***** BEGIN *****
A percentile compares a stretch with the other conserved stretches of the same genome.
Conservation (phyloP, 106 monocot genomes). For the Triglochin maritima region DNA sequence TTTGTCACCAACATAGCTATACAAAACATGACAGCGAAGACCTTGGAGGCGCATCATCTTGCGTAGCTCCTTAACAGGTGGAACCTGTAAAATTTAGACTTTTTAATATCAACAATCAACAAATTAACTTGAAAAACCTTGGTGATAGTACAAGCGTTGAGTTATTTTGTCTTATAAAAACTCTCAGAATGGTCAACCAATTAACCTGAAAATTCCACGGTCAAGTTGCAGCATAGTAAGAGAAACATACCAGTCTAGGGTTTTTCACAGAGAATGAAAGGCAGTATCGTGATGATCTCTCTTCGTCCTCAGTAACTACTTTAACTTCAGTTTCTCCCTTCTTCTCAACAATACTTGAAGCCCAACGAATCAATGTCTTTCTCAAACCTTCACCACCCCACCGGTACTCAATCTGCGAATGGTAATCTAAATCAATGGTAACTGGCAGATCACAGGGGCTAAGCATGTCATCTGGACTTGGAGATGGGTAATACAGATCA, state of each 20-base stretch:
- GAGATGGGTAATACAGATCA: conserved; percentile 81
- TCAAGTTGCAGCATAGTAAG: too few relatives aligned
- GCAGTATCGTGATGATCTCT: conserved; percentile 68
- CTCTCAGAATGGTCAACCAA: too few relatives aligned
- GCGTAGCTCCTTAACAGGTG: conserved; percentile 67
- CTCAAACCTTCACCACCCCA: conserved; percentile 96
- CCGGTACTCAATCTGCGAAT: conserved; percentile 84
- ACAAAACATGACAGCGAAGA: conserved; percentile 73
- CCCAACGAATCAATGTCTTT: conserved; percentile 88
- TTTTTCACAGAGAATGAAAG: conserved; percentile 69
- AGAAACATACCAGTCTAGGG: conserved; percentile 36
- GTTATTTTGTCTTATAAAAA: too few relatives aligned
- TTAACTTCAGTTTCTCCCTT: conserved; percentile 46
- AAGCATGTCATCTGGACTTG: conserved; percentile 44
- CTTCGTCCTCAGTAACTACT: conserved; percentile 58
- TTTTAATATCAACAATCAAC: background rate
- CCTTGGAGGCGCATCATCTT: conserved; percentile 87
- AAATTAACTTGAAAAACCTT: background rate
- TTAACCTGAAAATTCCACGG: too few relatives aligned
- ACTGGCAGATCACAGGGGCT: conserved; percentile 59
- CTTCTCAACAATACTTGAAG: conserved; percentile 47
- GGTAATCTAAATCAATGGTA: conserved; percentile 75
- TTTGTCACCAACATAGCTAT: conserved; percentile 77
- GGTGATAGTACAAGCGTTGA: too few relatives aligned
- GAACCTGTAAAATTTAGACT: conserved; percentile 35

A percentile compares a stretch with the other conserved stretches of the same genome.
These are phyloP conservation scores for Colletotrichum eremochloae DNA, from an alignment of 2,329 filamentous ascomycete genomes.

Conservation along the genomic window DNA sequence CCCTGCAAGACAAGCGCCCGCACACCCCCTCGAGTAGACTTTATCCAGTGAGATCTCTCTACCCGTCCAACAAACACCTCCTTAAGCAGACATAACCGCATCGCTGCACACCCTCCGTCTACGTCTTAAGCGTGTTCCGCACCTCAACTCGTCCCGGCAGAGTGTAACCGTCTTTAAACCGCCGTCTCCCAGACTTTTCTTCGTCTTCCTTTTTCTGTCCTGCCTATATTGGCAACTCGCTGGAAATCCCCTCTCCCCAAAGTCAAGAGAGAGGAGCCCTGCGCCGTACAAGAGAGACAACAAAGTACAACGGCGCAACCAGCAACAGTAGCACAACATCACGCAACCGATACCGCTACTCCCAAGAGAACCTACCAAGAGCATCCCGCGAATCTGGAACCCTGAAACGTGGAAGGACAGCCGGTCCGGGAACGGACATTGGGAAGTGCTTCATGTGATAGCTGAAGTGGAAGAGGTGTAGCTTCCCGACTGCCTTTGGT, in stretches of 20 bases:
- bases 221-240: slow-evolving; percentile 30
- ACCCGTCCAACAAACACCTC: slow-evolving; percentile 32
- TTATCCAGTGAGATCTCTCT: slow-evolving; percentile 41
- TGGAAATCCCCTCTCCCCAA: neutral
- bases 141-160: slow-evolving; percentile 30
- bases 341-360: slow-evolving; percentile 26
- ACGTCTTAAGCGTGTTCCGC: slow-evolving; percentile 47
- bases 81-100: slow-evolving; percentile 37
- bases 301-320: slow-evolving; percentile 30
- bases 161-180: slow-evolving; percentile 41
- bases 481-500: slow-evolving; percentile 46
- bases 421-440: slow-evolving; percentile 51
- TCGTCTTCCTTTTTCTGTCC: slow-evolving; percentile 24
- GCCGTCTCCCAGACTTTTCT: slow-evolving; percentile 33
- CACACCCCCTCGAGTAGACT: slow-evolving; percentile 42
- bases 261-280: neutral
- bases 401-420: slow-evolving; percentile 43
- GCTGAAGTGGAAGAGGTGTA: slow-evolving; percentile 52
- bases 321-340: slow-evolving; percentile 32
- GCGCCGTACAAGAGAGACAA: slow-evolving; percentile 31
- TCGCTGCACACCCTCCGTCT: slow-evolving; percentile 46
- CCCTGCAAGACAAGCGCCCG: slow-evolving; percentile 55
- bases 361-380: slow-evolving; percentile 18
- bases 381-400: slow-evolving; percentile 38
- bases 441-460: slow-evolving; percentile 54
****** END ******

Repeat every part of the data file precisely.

A percentile compares a stretch with the other conserved stretches of the same genome.
Conservation (phyloP, 106 monocot genomes). For the Triglochin maritima region DNA sequence TTTGTCACCAACATAGCTATACAAAACATGACAGCGAAGACCTTGGAGGCGCATCATCTTGCGTAGCTCCTTAACAGGTGGAACCTGTAAAATTTAGACTTTTTAATATCAACAATCAACAAATTAACTTGAAAAACCTTGGTGATAGTACAAGCGTTGAGTTATTTTGTCTTATAAAAACTCTCAGAATGGTCAACCAATTAACCTGAAAATTCCACGGTCAAGTTGCAGCATAGTAAGAGAAACATACCAGTCTAGGGTTTTTCACAGAGAATGAAAGGCAGTATCGTGATGATCTCTCTTCGTCCTCAGTAACTACTTTAACTTCAGTTTCTCCCTTCTTCTCAACAATACTTGAAGCCCAACGAATCAATGTCTTTCTCAAACCTTCACCACCCCACCGGTACTCAATCTGCGAATGGTAATCTAAATCAATGGTAACTGGCAGATCACAGGGGCTAAGCATGTCATCTGGACTTGGAGATGGGTAATACAGATCA, state of each 20-base stretch:
- GAGATGGGTAATACAGATCA: conserved; percentile 81
- TCAAGTTGCAGCATAGTAAG: too few relatives aligned
- GCAGTATCGTGATGATCTCT: conserved; percentile 68
- CTCTCAGAATGGTCAACCAA: too few relatives aligned
- GCGTAGCTCCTTAACAGGTG: conserved; percentile 67
- CTCAAACCTTCACCACCCCA: conserved; percentile 96
- CCGGTACTCAATCTGCGAAT: conserved; percentile 84
- ACAAAACATGACAGCGAAGA: conserved; percentile 73
- CCCAACGAATCAATGTCTTT: conserved; percentile 88
- TTTTTCACAGAGAATGAAAG: conserved; percentile 69
- AGAAACATACCAGTCTAGGG: conserved; percentile 36
- GTTATTTTGTCTTATAAAAA: too few relatives aligned
- TTAACTTCAGTTTCTCCCTT: conserved; percentile 46
- AAGCATGTCATCTGGACTTG: conserved; percentile 44
- CTTCGTCCTCAGTAACTACT: conserved; percentile 58
- TTTTAATATCAACAATCAAC: background rate
- CCTTGGAGGCGCATCATCTT: conserved; percentile 87
- AAATTAACTTGAAAAACCTT: background rate
- TTAACCTGAAAATTCCACGG: too few relatives aligned
- ACTGGCAGATCACAGGGGCT: conserved; percentile 59
- CTTCTCAACAATACTTGAAG: conserved; percentile 47
- GGTAATCTAAATCAATGGTA: conserved; percentile 75
- TTTGTCACCAACATAGCTAT: conserved; percentile 77
- GGTGATAGTACAAGCGTTGA: too few relatives aligned
- GAACCTGTAAAATTTAGACT: conserved; percentile 35

A percentile compares a stretch with the other conserved stretches of the same genome.
These are phyloP conservation scores for Colletotrichum eremochloae DNA, from an alignment of 2,329 filamentous ascomycete genomes.

Conservation along the genomic window DNA sequence CCCTGCAAGACAAGCGCCCGCACACCCCCTCGAGTAGACTTTATCCAGTGAGATCTCTCTACCCGTCCAACAAACACCTCCTTAAGCAGACATAACCGCATCGCTGCACACCCTCCGTCTACGTCTTAAGCGTGTTCCGCACCTCAACTCGTCCCGGCAGAGTGTAACCGTCTTTAAACCGCCGTCTCCCAGACTTTTCTTCGTCTTCCTTTTTCTGTCCTGCCTATATTGGCAACTCGCTGGAAATCCCCTCTCCCCAAAGTCAAGAGAGAGGAGCCCTGCGCCGTACAAGAGAGACAACAAAGTACAACGGCGCAACCAGCAACAGTAGCACAACATCACGCAACCGATACCGCTACTCCCAAGAGAACCTACCAAGAGCATCCCGCGAATCTGGAACCCTGAAACGTGGAAGGACAGCCGGTCCGGGAACGGACATTGGGAAGTGCTTCATGTGATAGCTGAAGTGGAAGAGGTGTAGCTTCCCGACTGCCTTTGGT, in stretches of 20 bases:
- bases 221-240: slow-evolving; percentile 30
- ACCCGTCCAACAAACACCTC: slow-evolving; percentile 32
- TTATCCAGTGAGATCTCTCT: slow-evolving; percentile 41
- TGGAAATCCCCTCTCCCCAA: neutral
- bases 141-160: slow-evolving; percentile 30
- bases 341-360: slow-evolving; percentile 26
- ACGTCTTAAGCGTGTTCCGC: slow-evolving; percentile 47
- bases 81-100: slow-evolving; percentile 37
- bases 301-320: slow-evolving; percentile 30
- bases 161-180: slow-evolving; percentile 41
- bases 481-500: slow-evolving; percentile 46
- bases 421-440: slow-evolving; percentile 51
- TCGTCTTCCTTTTTCTGTCC: slow-evolving; percentile 24
- GCCGTCTCCCAGACTTTTCT: slow-evolving; percentile 33
- CACACCCCCTCGAGTAGACT: slow-evolving; percentile 42
- bases 261-280: neutral
- bases 401-420: slow-evolving; percentile 43
- GCTGAAGTGGAAGAGGTGTA: slow-evolving; percentile 52
- bases 321-340: slow-evolving; percentile 32
- GCGCCGTACAAGAGAGACAA: slow-evolving; percentile 31
- TCGCTGCACACCCTCCGTCT: slow-evolving; percentile 46
- CCCTGCAAGACAAGCGCCCG: slow-evolving; percentile 55
- bases 361-380: slow-evolving; percentile 18
- bases 381-400: slow-evolving; percentile 38
- bases 441-460: slow-evolving; percentile 54